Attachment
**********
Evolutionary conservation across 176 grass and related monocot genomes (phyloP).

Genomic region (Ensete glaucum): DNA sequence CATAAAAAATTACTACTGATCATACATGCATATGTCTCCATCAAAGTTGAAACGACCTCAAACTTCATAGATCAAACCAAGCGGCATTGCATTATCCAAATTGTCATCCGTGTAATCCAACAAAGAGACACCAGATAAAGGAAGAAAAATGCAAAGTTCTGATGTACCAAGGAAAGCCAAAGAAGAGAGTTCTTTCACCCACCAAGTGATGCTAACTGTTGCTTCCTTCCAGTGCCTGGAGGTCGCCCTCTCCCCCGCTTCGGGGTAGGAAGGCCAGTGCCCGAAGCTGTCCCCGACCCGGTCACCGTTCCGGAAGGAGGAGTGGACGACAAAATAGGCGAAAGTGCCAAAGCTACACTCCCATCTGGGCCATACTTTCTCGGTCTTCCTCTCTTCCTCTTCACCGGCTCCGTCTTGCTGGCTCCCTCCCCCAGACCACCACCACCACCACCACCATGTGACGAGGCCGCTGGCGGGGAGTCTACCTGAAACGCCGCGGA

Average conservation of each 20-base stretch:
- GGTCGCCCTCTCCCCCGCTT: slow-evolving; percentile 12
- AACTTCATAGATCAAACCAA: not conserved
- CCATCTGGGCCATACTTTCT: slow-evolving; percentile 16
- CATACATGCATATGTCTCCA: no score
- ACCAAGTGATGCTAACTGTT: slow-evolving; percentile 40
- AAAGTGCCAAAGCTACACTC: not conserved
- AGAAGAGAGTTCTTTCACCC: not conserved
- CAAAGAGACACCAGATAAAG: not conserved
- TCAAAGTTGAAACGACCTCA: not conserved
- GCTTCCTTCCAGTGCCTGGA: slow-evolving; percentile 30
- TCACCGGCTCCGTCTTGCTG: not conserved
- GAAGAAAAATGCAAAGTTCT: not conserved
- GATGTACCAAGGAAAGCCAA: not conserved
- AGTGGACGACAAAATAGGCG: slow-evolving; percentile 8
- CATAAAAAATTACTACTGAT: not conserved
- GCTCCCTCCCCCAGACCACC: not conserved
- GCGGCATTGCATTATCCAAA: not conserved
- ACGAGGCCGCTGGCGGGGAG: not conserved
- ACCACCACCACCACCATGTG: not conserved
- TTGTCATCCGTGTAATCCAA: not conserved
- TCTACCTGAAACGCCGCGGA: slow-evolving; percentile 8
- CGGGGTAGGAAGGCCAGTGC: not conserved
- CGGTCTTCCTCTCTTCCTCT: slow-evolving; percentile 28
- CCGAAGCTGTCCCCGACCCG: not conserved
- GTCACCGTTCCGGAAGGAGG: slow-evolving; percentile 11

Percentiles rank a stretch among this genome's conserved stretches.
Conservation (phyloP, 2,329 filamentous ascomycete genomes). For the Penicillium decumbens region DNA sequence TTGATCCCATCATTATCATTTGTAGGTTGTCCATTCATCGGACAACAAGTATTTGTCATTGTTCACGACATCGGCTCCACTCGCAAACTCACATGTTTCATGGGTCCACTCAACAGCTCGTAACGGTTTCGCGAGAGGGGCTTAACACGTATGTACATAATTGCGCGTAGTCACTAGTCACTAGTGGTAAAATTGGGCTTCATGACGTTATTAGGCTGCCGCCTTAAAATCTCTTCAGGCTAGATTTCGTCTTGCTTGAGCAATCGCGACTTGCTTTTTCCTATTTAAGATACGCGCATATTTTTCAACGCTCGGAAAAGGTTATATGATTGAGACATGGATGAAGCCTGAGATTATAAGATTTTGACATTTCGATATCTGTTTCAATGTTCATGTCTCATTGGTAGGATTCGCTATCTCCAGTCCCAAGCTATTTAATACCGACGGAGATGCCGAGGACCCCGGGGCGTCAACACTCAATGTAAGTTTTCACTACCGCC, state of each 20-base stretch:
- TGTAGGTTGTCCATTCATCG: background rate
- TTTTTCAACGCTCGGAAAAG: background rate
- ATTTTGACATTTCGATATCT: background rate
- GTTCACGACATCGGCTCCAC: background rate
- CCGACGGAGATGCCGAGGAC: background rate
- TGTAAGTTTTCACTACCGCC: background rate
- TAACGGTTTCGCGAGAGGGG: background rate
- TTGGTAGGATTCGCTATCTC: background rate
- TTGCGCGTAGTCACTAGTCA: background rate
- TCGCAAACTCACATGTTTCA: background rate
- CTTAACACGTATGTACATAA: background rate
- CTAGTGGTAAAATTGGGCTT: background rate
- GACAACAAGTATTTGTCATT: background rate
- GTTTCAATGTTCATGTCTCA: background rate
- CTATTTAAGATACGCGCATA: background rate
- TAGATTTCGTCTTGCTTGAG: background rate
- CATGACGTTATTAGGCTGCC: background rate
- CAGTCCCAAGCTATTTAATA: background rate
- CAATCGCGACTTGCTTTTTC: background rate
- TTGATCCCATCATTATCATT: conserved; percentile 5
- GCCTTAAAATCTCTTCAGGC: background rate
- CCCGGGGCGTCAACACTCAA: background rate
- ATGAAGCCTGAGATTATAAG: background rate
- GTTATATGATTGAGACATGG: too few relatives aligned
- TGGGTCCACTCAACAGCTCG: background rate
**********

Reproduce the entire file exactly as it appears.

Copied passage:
Evolutionary conservation across 176 grass and related monocot genomes (phyloP).

Genomic region (Ensete glaucum): DNA sequence CATAAAAAATTACTACTGATCATACATGCATATGTCTCCATCAAAGTTGAAACGACCTCAAACTTCATAGATCAAACCAAGCGGCATTGCATTATCCAAATTGTCATCCGTGTAATCCAACAAAGAGACACCAGATAAAGGAAGAAAAATGCAAAGTTCTGATGTACCAAGGAAAGCCAAAGAAGAGAGTTCTTTCACCCACCAAGTGATGCTAACTGTTGCTTCCTTCCAGTGCCTGGAGGTCGCCCTCTCCCCCGCTTCGGGGTAGGAAGGCCAGTGCCCGAAGCTGTCCCCGACCCGGTCACCGTTCCGGAAGGAGGAGTGGACGACAAAATAGGCGAAAGTGCCAAAGCTACACTCCCATCTGGGCCATACTTTCTCGGTCTTCCTCTCTTCCTCTTCACCGGCTCCGTCTTGCTGGCTCCCTCCCCCAGACCACCACCACCACCACCACCATGTGACGAGGCCGCTGGCGGGGAGTCTACCTGAAACGCCGCGGA

Average conservation of each 20-base stretch:
- GGTCGCCCTCTCCCCCGCTT: slow-evolving; percentile 12
- AACTTCATAGATCAAACCAA: not conserved
- CCATCTGGGCCATACTTTCT: slow-evolving; percentile 16
- CATACATGCATATGTCTCCA: no score
- ACCAAGTGATGCTAACTGTT: slow-evolving; percentile 40
- AAAGTGCCAAAGCTACACTC: not conserved
- AGAAGAGAGTTCTTTCACCC: not conserved
- CAAAGAGACACCAGATAAAG: not conserved
- TCAAAGTTGAAACGACCTCA: not conserved
- GCTTCCTTCCAGTGCCTGGA: slow-evolving; percentile 30
- TCACCGGCTCCGTCTTGCTG: not conserved
- GAAGAAAAATGCAAAGTTCT: not conserved
- GATGTACCAAGGAAAGCCAA: not conserved
- AGTGGACGACAAAATAGGCG: slow-evolving; percentile 8
- CATAAAAAATTACTACTGAT: not conserved
- GCTCCCTCCCCCAGACCACC: not conserved
- GCGGCATTGCATTATCCAAA: not conserved
- ACGAGGCCGCTGGCGGGGAG: not conserved
- ACCACCACCACCACCATGTG: not conserved
- TTGTCATCCGTGTAATCCAA: not conserved
- TCTACCTGAAACGCCGCGGA: slow-evolving; percentile 8
- CGGGGTAGGAAGGCCAGTGC: not conserved
- CGGTCTTCCTCTCTTCCTCT: slow-evolving; percentile 28
- CCGAAGCTGTCCCCGACCCG: not conserved
- GTCACCGTTCCGGAAGGAGG: slow-evolving; percentile 11

Percentiles rank a stretch among this genome's conserved stretches.
Conservation (phyloP, 2,329 filamentous ascomycete genomes). For the Penicillium decumbens region DNA sequence TTGATCCCATCATTATCATTTGTAGGTTGTCCATTCATCGGACAACAAGTATTTGTCATTGTTCACGACATCGGCTCCACTCGCAAACTCACATGTTTCATGGGTCCACTCAACAGCTCGTAACGGTTTCGCGAGAGGGGCTTAACACGTATGTACATAATTGCGCGTAGTCACTAGTCACTAGTGGTAAAATTGGGCTTCATGACGTTATTAGGCTGCCGCCTTAAAATCTCTTCAGGCTAGATTTCGTCTTGCTTGAGCAATCGCGACTTGCTTTTTCCTATTTAAGATACGCGCATATTTTTCAACGCTCGGAAAAGGTTATATGATTGAGACATGGATGAAGCCTGAGATTATAAGATTTTGACATTTCGATATCTGTTTCAATGTTCATGTCTCATTGGTAGGATTCGCTATCTCCAGTCCCAAGCTATTTAATACCGACGGAGATGCCGAGGACCCCGGGGCGTCAACACTCAATGTAAGTTTTCACTACCGCC, state of each 20-base stretch:
- TGTAGGTTGTCCATTCATCG: background rate
- TTTTTCAACGCTCGGAAAAG: background rate
- ATTTTGACATTTCGATATCT: background rate
- GTTCACGACATCGGCTCCAC: background rate
- CCGACGGAGATGCCGAGGAC: background rate
- TGTAAGTTTTCACTACCGCC: background rate
- TAACGGTTTCGCGAGAGGGG: background rate
- TTGGTAGGATTCGCTATCTC: background rate
- TTGCGCGTAGTCACTAGTCA: background rate
- TCGCAAACTCACATGTTTCA: background rate
- CTTAACACGTATGTACATAA: background rate
- CTAGTGGTAAAATTGGGCTT: background rate
- GACAACAAGTATTTGTCATT: background rate
- GTTTCAATGTTCATGTCTCA: background rate
- CTATTTAAGATACGCGCATA: background rate
- TAGATTTCGTCTTGCTTGAG: background rate
- CATGACGTTATTAGGCTGCC: background rate
- CAGTCCCAAGCTATTTAATA: background rate
- CAATCGCGACTTGCTTTTTC: background rate
- TTGATCCCATCATTATCATT: conserved; percentile 5
- GCCTTAAAATCTCTTCAGGC: background rate
- CCCGGGGCGTCAACACTCAA: background rate
- ATGAAGCCTGAGATTATAAG: background rate
- GTTATATGATTGAGACATGG: too few relatives aligned
- TGGGTCCACTCAACAGCTCG: background rate